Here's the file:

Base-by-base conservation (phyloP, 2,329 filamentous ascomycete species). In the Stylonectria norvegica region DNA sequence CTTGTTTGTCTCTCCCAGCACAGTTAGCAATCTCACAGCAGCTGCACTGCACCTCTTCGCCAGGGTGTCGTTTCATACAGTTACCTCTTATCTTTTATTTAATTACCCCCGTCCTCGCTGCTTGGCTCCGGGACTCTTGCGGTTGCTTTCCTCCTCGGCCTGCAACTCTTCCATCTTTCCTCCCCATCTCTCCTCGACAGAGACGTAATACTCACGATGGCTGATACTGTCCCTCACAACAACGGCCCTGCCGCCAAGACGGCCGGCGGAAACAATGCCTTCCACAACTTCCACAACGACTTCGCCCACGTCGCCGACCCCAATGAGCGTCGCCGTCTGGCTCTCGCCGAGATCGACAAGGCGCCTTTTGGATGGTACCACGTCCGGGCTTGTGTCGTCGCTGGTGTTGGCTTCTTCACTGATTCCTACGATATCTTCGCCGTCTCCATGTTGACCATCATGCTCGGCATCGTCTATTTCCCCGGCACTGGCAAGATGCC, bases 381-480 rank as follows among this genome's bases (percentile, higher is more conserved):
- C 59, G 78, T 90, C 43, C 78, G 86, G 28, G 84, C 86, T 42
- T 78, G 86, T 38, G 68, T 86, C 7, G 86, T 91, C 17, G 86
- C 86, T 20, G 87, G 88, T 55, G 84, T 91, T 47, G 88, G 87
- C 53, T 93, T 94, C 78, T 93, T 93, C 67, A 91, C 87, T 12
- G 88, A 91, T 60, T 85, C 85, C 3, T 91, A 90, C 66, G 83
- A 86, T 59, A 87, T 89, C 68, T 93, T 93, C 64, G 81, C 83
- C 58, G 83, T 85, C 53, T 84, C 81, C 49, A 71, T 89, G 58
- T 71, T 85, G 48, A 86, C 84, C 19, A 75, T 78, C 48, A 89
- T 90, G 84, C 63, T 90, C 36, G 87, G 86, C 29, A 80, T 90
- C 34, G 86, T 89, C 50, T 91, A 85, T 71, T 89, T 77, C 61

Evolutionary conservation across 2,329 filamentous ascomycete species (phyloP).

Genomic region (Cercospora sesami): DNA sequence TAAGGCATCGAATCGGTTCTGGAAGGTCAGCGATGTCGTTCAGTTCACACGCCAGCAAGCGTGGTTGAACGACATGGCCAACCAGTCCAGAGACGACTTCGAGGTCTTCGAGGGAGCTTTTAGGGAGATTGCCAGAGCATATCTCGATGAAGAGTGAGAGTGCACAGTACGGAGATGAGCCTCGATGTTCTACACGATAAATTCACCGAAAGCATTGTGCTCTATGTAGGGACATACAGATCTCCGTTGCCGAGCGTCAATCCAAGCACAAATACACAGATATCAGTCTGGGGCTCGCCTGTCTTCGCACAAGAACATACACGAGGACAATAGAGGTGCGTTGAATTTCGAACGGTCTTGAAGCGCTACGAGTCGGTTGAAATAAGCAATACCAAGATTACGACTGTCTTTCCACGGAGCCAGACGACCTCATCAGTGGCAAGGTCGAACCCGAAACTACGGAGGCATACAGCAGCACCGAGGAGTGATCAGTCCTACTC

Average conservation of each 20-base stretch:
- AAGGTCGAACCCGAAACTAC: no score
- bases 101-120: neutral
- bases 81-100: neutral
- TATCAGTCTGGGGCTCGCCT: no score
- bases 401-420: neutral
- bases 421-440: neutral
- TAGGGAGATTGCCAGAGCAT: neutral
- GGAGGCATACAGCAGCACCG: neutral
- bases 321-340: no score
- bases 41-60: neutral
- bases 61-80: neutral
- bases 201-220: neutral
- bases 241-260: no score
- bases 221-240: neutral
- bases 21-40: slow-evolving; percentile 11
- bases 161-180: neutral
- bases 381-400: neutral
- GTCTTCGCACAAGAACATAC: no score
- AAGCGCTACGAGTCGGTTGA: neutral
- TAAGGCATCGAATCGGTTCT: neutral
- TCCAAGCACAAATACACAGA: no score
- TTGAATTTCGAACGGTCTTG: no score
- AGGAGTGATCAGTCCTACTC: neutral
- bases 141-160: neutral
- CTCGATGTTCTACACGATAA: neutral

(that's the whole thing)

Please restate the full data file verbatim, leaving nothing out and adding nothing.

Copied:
Base-by-base conservation (phyloP, 2,329 filamentous ascomycete species). In the Stylonectria norvegica region DNA sequence CTTGTTTGTCTCTCCCAGCACAGTTAGCAATCTCACAGCAGCTGCACTGCACCTCTTCGCCAGGGTGTCGTTTCATACAGTTACCTCTTATCTTTTATTTAATTACCCCCGTCCTCGCTGCTTGGCTCCGGGACTCTTGCGGTTGCTTTCCTCCTCGGCCTGCAACTCTTCCATCTTTCCTCCCCATCTCTCCTCGACAGAGACGTAATACTCACGATGGCTGATACTGTCCCTCACAACAACGGCCCTGCCGCCAAGACGGCCGGCGGAAACAATGCCTTCCACAACTTCCACAACGACTTCGCCCACGTCGCCGACCCCAATGAGCGTCGCCGTCTGGCTCTCGCCGAGATCGACAAGGCGCCTTTTGGATGGTACCACGTCCGGGCTTGTGTCGTCGCTGGTGTTGGCTTCTTCACTGATTCCTACGATATCTTCGCCGTCTCCATGTTGACCATCATGCTCGGCATCGTCTATTTCCCCGGCACTGGCAAGATGCC, bases 381-480 rank as follows among this genome's bases (percentile, higher is more conserved):
- C 59, G 78, T 90, C 43, C 78, G 86, G 28, G 84, C 86, T 42
- T 78, G 86, T 38, G 68, T 86, C 7, G 86, T 91, C 17, G 86
- C 86, T 20, G 87, G 88, T 55, G 84, T 91, T 47, G 88, G 87
- C 53, T 93, T 94, C 78, T 93, T 93, C 67, A 91, C 87, T 12
- G 88, A 91, T 60, T 85, C 85, C 3, T 91, A 90, C 66, G 83
- A 86, T 59, A 87, T 89, C 68, T 93, T 93, C 64, G 81, C 83
- C 58, G 83, T 85, C 53, T 84, C 81, C 49, A 71, T 89, G 58
- T 71, T 85, G 48, A 86, C 84, C 19, A 75, T 78, C 48, A 89
- T 90, G 84, C 63, T 90, C 36, G 87, G 86, C 29, A 80, T 90
- C 34, G 86, T 89, C 50, T 91, A 85, T 71, T 89, T 77, C 61

Evolutionary conservation across 2,329 filamentous ascomycete species (phyloP).

Genomic region (Cercospora sesami): DNA sequence TAAGGCATCGAATCGGTTCTGGAAGGTCAGCGATGTCGTTCAGTTCACACGCCAGCAAGCGTGGTTGAACGACATGGCCAACCAGTCCAGAGACGACTTCGAGGTCTTCGAGGGAGCTTTTAGGGAGATTGCCAGAGCATATCTCGATGAAGAGTGAGAGTGCACAGTACGGAGATGAGCCTCGATGTTCTACACGATAAATTCACCGAAAGCATTGTGCTCTATGTAGGGACATACAGATCTCCGTTGCCGAGCGTCAATCCAAGCACAAATACACAGATATCAGTCTGGGGCTCGCCTGTCTTCGCACAAGAACATACACGAGGACAATAGAGGTGCGTTGAATTTCGAACGGTCTTGAAGCGCTACGAGTCGGTTGAAATAAGCAATACCAAGATTACGACTGTCTTTCCACGGAGCCAGACGACCTCATCAGTGGCAAGGTCGAACCCGAAACTACGGAGGCATACAGCAGCACCGAGGAGTGATCAGTCCTACTC

Average conservation of each 20-base stretch:
- AAGGTCGAACCCGAAACTAC: no score
- bases 101-120: neutral
- bases 81-100: neutral
- TATCAGTCTGGGGCTCGCCT: no score
- bases 401-420: neutral
- bases 421-440: neutral
- TAGGGAGATTGCCAGAGCAT: neutral
- GGAGGCATACAGCAGCACCG: neutral
- bases 321-340: no score
- bases 41-60: neutral
- bases 61-80: neutral
- bases 201-220: neutral
- bases 241-260: no score
- bases 221-240: neutral
- bases 21-40: slow-evolving; percentile 11
- bases 161-180: neutral
- bases 381-400: neutral
- GTCTTCGCACAAGAACATAC: no score
- AAGCGCTACGAGTCGGTTGA: neutral
- TAAGGCATCGAATCGGTTCT: neutral
- TCCAAGCACAAATACACAGA: no score
- TTGAATTTCGAACGGTCTTG: no score
- AGGAGTGATCAGTCCTACTC: neutral
- bases 141-160: neutral
- CTCGATGTTCTACACGATAA: neutral